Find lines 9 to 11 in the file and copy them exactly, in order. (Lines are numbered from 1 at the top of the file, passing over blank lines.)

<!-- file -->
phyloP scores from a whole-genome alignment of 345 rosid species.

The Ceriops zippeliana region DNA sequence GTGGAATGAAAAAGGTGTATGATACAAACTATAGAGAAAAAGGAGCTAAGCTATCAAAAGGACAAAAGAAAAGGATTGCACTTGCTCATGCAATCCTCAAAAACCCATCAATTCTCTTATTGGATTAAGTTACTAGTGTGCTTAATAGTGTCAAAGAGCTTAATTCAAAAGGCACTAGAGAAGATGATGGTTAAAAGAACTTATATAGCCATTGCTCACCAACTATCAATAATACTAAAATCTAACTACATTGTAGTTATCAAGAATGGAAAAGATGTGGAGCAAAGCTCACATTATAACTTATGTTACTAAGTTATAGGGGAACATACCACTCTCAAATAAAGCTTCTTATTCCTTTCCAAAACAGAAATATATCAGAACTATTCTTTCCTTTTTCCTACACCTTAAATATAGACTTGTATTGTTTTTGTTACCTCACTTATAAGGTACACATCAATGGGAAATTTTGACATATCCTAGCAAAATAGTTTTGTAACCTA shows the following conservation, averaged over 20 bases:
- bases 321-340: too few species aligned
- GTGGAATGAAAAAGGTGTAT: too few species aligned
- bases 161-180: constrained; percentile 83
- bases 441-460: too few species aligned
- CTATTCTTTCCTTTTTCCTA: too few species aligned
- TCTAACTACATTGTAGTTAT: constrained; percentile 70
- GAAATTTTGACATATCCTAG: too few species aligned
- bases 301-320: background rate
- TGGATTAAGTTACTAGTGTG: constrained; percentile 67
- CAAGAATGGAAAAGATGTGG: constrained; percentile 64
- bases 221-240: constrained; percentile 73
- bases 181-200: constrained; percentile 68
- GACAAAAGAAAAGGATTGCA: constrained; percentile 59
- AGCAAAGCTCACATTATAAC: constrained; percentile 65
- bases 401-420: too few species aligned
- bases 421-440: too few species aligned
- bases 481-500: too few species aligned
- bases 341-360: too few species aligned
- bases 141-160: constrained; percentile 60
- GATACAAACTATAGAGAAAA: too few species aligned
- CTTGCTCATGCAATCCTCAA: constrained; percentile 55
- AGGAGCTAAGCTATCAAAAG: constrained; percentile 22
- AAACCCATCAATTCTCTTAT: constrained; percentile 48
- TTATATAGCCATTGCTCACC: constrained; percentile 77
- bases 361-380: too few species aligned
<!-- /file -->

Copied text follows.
- GAAATTTTGACATATCCTAG: too few species aligned
- bases 301-320: background rate
- TGGATTAAGTTACTAGTGTG: constrained; percentile 67